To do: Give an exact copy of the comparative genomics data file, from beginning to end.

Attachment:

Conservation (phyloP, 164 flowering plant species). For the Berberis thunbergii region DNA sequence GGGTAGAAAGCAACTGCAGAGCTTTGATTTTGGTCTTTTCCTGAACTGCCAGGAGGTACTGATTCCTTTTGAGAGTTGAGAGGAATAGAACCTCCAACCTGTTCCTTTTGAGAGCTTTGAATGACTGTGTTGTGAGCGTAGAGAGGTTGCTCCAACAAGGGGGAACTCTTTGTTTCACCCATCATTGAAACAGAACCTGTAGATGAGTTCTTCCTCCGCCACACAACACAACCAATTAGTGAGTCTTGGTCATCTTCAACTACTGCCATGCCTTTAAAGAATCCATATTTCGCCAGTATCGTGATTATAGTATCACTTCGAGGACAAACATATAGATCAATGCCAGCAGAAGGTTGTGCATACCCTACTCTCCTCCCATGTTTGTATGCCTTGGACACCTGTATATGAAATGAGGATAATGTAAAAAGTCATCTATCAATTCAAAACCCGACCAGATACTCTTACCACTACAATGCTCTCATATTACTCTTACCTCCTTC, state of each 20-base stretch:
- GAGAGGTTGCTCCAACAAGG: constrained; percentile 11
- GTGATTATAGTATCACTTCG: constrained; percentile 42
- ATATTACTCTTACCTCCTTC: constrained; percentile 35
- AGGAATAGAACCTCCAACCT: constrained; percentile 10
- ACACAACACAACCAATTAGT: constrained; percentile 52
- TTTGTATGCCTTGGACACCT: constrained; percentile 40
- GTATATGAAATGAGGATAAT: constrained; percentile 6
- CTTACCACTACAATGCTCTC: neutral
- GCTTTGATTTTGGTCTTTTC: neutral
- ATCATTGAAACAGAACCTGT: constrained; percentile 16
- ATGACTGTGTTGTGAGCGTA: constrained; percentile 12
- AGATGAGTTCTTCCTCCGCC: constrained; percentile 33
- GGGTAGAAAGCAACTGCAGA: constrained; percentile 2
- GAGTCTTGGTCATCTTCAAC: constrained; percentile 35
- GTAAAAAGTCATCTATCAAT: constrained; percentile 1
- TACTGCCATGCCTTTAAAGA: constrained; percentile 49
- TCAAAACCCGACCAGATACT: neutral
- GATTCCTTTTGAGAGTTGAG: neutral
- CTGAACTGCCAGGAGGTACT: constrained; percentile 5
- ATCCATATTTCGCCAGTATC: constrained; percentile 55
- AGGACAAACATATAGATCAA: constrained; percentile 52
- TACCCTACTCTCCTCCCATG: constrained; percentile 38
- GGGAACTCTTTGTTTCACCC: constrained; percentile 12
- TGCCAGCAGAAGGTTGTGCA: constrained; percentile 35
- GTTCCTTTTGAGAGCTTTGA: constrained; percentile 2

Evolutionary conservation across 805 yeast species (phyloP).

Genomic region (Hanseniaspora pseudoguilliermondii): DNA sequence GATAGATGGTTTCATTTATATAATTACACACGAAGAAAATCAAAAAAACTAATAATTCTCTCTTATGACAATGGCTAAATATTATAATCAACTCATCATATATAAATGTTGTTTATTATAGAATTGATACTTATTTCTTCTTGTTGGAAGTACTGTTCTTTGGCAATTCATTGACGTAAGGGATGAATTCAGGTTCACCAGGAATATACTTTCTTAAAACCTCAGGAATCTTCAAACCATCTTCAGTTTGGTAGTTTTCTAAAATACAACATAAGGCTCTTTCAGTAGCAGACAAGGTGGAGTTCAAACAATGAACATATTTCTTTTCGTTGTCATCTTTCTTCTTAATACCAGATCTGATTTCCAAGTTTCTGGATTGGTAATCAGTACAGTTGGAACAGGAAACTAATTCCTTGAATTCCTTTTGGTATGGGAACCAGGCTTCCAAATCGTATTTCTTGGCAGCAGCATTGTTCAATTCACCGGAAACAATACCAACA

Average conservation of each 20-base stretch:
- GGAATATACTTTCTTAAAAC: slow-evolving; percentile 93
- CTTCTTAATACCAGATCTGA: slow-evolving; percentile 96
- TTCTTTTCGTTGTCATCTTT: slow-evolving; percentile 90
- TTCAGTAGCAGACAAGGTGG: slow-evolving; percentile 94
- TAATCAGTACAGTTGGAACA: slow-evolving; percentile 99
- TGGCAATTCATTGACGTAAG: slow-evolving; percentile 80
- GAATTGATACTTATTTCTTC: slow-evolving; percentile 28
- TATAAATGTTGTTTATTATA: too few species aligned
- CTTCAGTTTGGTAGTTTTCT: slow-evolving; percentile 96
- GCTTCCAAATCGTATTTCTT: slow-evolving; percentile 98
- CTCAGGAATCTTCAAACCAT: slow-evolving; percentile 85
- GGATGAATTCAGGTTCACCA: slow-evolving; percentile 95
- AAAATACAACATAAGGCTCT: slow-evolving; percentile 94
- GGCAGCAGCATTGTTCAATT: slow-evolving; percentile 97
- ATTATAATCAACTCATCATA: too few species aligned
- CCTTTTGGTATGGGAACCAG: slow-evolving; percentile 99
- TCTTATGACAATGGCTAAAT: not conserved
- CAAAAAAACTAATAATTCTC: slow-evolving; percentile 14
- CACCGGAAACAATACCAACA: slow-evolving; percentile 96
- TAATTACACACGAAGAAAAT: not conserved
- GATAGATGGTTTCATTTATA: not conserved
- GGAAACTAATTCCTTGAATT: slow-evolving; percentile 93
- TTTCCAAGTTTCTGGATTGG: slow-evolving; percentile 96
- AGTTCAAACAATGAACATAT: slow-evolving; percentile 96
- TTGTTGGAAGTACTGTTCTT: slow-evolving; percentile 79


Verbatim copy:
Conservation (phyloP, 164 flowering plant species). For the Berberis thunbergii region DNA sequence GGGTAGAAAGCAACTGCAGAGCTTTGATTTTGGTCTTTTCCTGAACTGCCAGGAGGTACTGATTCCTTTTGAGAGTTGAGAGGAATAGAACCTCCAACCTGTTCCTTTTGAGAGCTTTGAATGACTGTGTTGTGAGCGTAGAGAGGTTGCTCCAACAAGGGGGAACTCTTTGTTTCACCCATCATTGAAACAGAACCTGTAGATGAGTTCTTCCTCCGCCACACAACACAACCAATTAGTGAGTCTTGGTCATCTTCAACTACTGCCATGCCTTTAAAGAATCCATATTTCGCCAGTATCGTGATTATAGTATCACTTCGAGGACAAACATATAGATCAATGCCAGCAGAAGGTTGTGCATACCCTACTCTCCTCCCATGTTTGTATGCCTTGGACACCTGTATATGAAATGAGGATAATGTAAAAAGTCATCTATCAATTCAAAACCCGACCAGATACTCTTACCACTACAATGCTCTCATATTACTCTTACCTCCTTC, state of each 20-base stretch:
- GAGAGGTTGCTCCAACAAGG: constrained; percentile 11
- GTGATTATAGTATCACTTCG: constrained; percentile 42
- ATATTACTCTTACCTCCTTC: constrained; percentile 35
- AGGAATAGAACCTCCAACCT: constrained; percentile 10
- ACACAACACAACCAATTAGT: constrained; percentile 52
- TTTGTATGCCTTGGACACCT: constrained; percentile 40
- GTATATGAAATGAGGATAAT: constrained; percentile 6
- CTTACCACTACAATGCTCTC: neutral
- GCTTTGATTTTGGTCTTTTC: neutral
- ATCATTGAAACAGAACCTGT: constrained; percentile 16
- ATGACTGTGTTGTGAGCGTA: constrained; percentile 12
- AGATGAGTTCTTCCTCCGCC: constrained; percentile 33
- GGGTAGAAAGCAACTGCAGA: constrained; percentile 2
- GAGTCTTGGTCATCTTCAAC: constrained; percentile 35
- GTAAAAAGTCATCTATCAAT: constrained; percentile 1
- TACTGCCATGCCTTTAAAGA: constrained; percentile 49
- TCAAAACCCGACCAGATACT: neutral
- GATTCCTTTTGAGAGTTGAG: neutral
- CTGAACTGCCAGGAGGTACT: constrained; percentile 5
- ATCCATATTTCGCCAGTATC: constrained; percentile 55
- AGGACAAACATATAGATCAA: constrained; percentile 52
- TACCCTACTCTCCTCCCATG: constrained; percentile 38
- GGGAACTCTTTGTTTCACCC: constrained; percentile 12
- TGCCAGCAGAAGGTTGTGCA: constrained; percentile 35
- GTTCCTTTTGAGAGCTTTGA: constrained; percentile 2

Evolutionary conservation across 805 yeast species (phyloP).

Genomic region (Hanseniaspora pseudoguilliermondii): DNA sequence GATAGATGGTTTCATTTATATAATTACACACGAAGAAAATCAAAAAAACTAATAATTCTCTCTTATGACAATGGCTAAATATTATAATCAACTCATCATATATAAATGTTGTTTATTATAGAATTGATACTTATTTCTTCTTGTTGGAAGTACTGTTCTTTGGCAATTCATTGACGTAAGGGATGAATTCAGGTTCACCAGGAATATACTTTCTTAAAACCTCAGGAATCTTCAAACCATCTTCAGTTTGGTAGTTTTCTAAAATACAACATAAGGCTCTTTCAGTAGCAGACAAGGTGGAGTTCAAACAATGAACATATTTCTTTTCGTTGTCATCTTTCTTCTTAATACCAGATCTGATTTCCAAGTTTCTGGATTGGTAATCAGTACAGTTGGAACAGGAAACTAATTCCTTGAATTCCTTTTGGTATGGGAACCAGGCTTCCAAATCGTATTTCTTGGCAGCAGCATTGTTCAATTCACCGGAAACAATACCAACA

Average conservation of each 20-base stretch:
- GGAATATACTTTCTTAAAAC: slow-evolving; percentile 93
- CTTCTTAATACCAGATCTGA: slow-evolving; percentile 96
- TTCTTTTCGTTGTCATCTTT: slow-evolving; percentile 90
- TTCAGTAGCAGACAAGGTGG: slow-evolving; percentile 94
- TAATCAGTACAGTTGGAACA: slow-evolving; percentile 99
- TGGCAATTCATTGACGTAAG: slow-evolving; percentile 80
- GAATTGATACTTATTTCTTC: slow-evolving; percentile 28
- TATAAATGTTGTTTATTATA: too few species aligned
- CTTCAGTTTGGTAGTTTTCT: slow-evolving; percentile 96
- GCTTCCAAATCGTATTTCTT: slow-evolving; percentile 98
- CTCAGGAATCTTCAAACCAT: slow-evolving; percentile 85
- GGATGAATTCAGGTTCACCA: slow-evolving; percentile 95
- AAAATACAACATAAGGCTCT: slow-evolving; percentile 94
- GGCAGCAGCATTGTTCAATT: slow-evolving; percentile 97
- ATTATAATCAACTCATCATA: too few species aligned
- CCTTTTGGTATGGGAACCAG: slow-evolving; percentile 99
- TCTTATGACAATGGCTAAAT: not conserved
- CAAAAAAACTAATAATTCTC: slow-evolving; percentile 14
- CACCGGAAACAATACCAACA: slow-evolving; percentile 96
- TAATTACACACGAAGAAAAT: not conserved
- GATAGATGGTTTCATTTATA: not conserved
- GGAAACTAATTCCTTGAATT: slow-evolving; percentile 93
- TTTCCAAGTTTCTGGATTGG: slow-evolving; percentile 96
- AGTTCAAACAATGAACATAT: slow-evolving; percentile 96
- TTGTTGGAAGTACTGTTCTT: slow-evolving; percentile 79